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    Which Chains Have the Most Loyal Customers?

  • The No. 1 brand is proving hard to beat.

    Starbucks
    This past quarter, Starbucks said its Rewards loyalty program counted 15.1 million active members.

    Defining loyalty is no vanilla task for restaurants. Is it a reflection of an active rewards program? Is it repeat guests? Is it simply foot traffic? Or is it something much different? Location technology platform Foursquare, for the second year, decided to tackle the quandary for quick-service brands (full report). The company approached the task by measuring what it labels “true consumer behavior,” based on location, which is a much different approach than common reports. Typically consumers will be polled and the results set by percentages. But how accurate are perception-based rankings? That’s not to say user-generated data should be discounted—brand sentiment is undeniably valuable—yet it’s hard to argue with numbers that reflect whether or not people are actually eating at your restaurant. This makes Foursquare’s foot traffic analysis from millions of consumers (from July 1 2017 through June 30, 2018) an interesting dive.

    The company’s loyalty index distills a complex set of behaviors and preferences into a single metric.

    The result is a Loyalty Index that’s Foursquare’s assessment of the top 50 quick-service chains in the U.S. by revenue, as noted by our annual QSR 50 (check this year’s data here).

    It is calculated based on the following metrics:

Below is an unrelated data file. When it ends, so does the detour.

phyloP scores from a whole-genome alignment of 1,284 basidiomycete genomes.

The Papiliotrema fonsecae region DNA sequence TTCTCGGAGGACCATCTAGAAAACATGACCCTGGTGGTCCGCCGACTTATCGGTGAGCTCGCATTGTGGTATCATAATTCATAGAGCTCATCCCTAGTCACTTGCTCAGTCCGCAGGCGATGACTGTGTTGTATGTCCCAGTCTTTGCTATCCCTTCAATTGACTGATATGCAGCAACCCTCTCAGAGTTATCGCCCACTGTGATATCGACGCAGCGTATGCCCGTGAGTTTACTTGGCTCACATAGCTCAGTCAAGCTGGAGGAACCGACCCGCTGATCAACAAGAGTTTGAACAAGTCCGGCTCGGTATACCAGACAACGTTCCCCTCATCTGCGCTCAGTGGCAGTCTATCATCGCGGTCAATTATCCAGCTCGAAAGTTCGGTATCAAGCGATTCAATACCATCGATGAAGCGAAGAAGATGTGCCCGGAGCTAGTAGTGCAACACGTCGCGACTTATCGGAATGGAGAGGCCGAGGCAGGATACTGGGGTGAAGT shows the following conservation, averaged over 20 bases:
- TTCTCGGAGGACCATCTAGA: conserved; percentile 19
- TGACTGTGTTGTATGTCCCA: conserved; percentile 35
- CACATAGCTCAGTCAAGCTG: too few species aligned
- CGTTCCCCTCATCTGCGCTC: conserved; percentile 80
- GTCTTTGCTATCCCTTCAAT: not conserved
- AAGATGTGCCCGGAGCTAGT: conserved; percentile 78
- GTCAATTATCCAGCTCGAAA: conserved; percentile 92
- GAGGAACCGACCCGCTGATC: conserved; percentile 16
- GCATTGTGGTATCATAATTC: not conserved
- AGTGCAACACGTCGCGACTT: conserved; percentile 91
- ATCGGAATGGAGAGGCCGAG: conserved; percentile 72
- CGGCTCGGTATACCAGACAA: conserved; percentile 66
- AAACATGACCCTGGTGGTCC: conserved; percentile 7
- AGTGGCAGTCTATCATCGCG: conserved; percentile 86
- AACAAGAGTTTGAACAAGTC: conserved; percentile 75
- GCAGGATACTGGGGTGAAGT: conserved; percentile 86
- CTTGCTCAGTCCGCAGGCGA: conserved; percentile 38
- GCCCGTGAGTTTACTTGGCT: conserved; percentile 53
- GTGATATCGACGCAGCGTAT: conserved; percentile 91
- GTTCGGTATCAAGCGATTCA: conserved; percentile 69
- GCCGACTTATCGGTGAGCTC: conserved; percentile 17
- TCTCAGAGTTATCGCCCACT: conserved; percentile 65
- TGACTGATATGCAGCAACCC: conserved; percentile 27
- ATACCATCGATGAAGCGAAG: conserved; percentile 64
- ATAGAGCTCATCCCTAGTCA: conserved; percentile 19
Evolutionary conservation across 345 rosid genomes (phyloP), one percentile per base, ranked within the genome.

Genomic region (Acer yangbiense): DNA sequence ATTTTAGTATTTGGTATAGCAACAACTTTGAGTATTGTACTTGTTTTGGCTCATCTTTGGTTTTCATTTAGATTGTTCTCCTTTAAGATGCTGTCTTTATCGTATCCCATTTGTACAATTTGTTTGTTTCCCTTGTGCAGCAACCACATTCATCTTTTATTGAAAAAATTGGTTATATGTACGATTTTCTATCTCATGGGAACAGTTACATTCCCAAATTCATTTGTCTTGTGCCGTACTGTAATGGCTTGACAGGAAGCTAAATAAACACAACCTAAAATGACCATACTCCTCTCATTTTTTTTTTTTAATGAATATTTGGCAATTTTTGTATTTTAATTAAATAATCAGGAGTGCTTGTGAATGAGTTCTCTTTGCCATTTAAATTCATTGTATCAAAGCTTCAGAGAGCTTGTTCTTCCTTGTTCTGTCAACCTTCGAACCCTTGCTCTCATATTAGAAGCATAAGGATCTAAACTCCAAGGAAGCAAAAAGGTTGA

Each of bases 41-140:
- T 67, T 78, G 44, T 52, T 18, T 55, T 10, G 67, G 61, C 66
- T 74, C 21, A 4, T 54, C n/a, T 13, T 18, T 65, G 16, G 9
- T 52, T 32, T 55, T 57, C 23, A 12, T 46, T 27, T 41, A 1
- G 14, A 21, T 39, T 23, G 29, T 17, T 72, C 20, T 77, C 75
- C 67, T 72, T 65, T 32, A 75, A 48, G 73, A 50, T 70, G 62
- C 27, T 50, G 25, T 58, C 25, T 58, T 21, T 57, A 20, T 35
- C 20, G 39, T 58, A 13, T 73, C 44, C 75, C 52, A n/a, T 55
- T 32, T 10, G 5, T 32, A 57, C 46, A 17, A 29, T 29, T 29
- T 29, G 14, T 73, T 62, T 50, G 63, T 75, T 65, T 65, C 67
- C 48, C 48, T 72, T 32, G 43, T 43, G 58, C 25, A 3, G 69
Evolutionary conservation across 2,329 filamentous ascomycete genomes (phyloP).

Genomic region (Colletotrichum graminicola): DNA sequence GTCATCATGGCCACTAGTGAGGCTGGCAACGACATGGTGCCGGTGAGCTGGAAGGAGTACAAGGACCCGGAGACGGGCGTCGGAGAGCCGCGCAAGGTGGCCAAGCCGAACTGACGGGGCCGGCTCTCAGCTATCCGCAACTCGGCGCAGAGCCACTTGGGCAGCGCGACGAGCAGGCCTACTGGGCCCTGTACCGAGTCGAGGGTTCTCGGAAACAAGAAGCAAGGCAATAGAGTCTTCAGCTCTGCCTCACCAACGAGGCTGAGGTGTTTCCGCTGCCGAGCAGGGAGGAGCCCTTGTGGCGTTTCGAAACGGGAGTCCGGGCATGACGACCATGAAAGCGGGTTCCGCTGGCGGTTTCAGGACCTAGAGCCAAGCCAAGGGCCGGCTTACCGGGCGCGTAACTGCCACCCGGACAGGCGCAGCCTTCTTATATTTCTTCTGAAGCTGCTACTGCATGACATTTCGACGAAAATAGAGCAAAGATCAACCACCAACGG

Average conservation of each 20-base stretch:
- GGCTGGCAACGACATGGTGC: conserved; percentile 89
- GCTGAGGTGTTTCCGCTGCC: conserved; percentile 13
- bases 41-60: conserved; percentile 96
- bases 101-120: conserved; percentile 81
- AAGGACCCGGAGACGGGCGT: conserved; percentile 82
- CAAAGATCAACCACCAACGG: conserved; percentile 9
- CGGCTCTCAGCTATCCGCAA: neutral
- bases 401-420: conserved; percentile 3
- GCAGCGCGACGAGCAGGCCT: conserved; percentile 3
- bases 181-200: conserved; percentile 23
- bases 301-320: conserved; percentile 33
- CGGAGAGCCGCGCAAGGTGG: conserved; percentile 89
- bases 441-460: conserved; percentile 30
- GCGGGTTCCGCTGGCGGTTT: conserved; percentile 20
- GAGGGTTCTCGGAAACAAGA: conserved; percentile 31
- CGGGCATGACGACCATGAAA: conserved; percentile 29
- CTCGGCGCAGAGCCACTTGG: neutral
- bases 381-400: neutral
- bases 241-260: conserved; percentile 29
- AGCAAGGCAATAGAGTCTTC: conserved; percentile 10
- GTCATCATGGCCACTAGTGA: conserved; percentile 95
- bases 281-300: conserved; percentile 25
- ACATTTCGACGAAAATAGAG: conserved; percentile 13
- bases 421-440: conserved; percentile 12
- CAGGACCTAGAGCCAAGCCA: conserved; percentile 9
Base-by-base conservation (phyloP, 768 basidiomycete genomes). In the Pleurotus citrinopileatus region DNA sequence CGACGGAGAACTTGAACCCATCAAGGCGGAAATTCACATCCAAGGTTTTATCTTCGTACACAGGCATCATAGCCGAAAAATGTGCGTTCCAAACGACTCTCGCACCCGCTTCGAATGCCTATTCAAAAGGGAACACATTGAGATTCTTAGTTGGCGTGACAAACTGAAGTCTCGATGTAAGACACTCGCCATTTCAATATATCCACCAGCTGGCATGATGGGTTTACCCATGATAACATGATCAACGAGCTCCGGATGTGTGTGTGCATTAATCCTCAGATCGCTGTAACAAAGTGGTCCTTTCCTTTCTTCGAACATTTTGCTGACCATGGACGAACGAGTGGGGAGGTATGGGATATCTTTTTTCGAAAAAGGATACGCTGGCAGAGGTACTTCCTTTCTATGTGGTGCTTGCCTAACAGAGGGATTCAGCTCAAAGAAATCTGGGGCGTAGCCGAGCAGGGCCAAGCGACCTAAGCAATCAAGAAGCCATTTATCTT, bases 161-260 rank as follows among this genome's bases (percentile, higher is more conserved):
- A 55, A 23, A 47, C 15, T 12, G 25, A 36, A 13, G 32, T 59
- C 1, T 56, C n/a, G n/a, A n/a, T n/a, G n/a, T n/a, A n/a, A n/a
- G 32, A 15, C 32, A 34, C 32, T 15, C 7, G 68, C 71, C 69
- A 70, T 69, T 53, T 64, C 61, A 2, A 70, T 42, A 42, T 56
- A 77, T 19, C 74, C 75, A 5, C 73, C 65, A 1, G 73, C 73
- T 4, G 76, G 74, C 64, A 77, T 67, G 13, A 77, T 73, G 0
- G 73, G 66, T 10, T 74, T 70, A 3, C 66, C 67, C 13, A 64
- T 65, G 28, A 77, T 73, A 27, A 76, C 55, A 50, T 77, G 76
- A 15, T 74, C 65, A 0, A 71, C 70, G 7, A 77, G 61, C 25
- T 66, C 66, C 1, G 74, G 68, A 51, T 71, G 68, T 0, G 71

Frequency: A measure of the average annual visits per customer to each brand.

    Penetration: The percentage of category visitors who visited that brand within a year. (Penetration was only measured for regions in which the chain exists, so a southwest chain like Whataburger was not penalized for not having locations in the Northeast).

    Share of Wallet: The median share of each customer’s total quick-service visits to a particular chain over a year period.

    Fanaticism Threshold: The number of visits within a year required for a user to be within the top 1 percent of users who visit a particular chain.

    Before exploring some of the interesting findings, here are the rankings, from 1–50.

    • 1: Starbucks
    • 2: Dunkin’ Donuts
    • 3: McDonald’s
    • 4: Chick-fil-A
    • 5: Sonic Drive-In
    • 6: Tim Hortons
    • 7: Whataburger
    • 8: Taco Bell
    • 9: Subway
    • 10: The Coffee Bean & Tea Leaf
    • 11: Panera Bread
    • 12: Jack in the Box
    • 13: Chipotle Mexican Grill
    • 14: Bojangles’
    • 15: Wendy’s
    • 16: Bruegger’s
    • 17: Burger King
    • 18: Del Taco
    • 19: In-N-Out Burger
    • 20: Culver’s
    • 21: Dairy Queen
    • 22: Smoothie King
    • 23: Einstein Bros.
    • 24: Zaxby’s
    • 25: Tropical Smoothie Cafe
    • 26: Taco John’s
    • 27: Carl’s Jr.
    • 28: Qdoba Mexican Grill